Another article which should be standardized-and this is of vital importance-is the ledger plate. The ledger plate has to be repaired from time to time during the lifetime of the machine, and I think it is highly important that a farmer should be able to procure this repair with the slightest possible inconvenience. This also applies to the hay rake teeth and land cultivator teeth. Let me say, for the benefit of hon. members who are not conversant with agricultural implements, that these teeth are of the same size, but they are slightly different in some minor respects and if a man wishes to buy teeth for a rake he may find that the ends of the teeth in one make are bent in the opposite direction to that of the rake he is using, and consequently no end of trouble and annoyance is involved. The standardization of this part of farm machinery could be accomplished without any expense or reconstruction of rakes; the expense to the manufacturer would be very slight indeed. This applies not only to hay rake teeth but also to land cultivator teeth. If a man owned a rake purchased five or ten years ago he could, if my proposal were adopted and these parts were standardized,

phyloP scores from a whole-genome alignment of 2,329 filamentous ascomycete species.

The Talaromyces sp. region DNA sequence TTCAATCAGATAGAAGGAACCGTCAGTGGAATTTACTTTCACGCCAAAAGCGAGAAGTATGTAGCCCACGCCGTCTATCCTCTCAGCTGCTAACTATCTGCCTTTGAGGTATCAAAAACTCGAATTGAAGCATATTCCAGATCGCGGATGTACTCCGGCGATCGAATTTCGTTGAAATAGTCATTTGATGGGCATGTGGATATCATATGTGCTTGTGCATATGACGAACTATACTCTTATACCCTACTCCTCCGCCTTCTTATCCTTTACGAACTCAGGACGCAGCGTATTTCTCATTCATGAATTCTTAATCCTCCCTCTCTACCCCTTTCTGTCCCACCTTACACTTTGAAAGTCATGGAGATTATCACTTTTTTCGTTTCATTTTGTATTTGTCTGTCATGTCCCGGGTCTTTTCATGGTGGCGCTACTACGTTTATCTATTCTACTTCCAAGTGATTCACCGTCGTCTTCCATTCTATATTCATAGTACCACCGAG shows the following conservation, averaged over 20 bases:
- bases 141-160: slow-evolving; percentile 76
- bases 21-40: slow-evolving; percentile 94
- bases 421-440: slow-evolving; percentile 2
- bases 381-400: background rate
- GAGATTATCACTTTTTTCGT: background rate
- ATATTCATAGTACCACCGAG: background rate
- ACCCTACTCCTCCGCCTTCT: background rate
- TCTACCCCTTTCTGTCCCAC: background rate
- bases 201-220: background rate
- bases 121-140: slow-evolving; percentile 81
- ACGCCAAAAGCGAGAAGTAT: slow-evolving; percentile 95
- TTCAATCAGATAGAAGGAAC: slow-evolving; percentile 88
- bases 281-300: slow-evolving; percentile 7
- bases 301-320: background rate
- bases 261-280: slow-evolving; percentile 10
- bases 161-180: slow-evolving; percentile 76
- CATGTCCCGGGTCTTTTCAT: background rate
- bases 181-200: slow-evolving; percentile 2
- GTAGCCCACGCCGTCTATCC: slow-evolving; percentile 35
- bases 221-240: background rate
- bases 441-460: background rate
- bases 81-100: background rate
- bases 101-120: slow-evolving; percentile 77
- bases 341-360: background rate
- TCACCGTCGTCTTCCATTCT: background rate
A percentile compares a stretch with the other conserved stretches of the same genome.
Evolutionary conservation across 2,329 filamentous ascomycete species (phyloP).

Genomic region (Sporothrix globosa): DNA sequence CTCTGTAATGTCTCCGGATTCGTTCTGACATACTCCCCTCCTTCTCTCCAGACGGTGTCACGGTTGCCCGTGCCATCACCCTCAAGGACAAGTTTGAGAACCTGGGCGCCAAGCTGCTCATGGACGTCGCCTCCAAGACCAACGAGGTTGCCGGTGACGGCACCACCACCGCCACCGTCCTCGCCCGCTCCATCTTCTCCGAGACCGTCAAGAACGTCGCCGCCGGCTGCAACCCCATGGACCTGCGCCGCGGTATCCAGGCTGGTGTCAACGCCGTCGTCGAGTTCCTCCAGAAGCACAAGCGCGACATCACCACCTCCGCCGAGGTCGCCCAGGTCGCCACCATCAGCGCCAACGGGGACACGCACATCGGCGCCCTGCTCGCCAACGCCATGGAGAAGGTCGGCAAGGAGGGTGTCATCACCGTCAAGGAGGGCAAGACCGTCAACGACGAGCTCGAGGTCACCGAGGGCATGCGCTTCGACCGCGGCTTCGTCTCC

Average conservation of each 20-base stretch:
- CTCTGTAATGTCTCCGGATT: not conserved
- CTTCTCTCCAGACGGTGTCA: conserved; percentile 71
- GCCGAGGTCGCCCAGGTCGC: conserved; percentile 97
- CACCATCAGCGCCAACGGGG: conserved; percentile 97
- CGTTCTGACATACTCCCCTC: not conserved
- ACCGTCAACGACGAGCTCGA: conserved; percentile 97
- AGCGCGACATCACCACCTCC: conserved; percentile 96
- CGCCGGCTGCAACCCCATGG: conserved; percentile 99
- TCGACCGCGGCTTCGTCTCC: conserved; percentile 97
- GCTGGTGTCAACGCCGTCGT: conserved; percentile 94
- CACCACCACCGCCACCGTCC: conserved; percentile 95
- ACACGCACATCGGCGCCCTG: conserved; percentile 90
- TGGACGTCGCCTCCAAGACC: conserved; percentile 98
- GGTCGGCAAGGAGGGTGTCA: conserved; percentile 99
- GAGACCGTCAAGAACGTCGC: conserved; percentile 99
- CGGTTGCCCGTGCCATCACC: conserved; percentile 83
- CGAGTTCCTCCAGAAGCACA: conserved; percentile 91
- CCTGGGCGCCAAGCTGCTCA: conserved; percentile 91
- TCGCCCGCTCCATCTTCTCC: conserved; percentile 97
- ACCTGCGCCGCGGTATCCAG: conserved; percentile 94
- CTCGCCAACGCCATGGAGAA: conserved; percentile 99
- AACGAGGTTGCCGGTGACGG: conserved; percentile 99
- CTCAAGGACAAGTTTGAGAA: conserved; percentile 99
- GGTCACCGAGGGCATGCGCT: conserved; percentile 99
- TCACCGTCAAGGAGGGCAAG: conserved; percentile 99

be able to go to some concern near at hand and get the proper repair.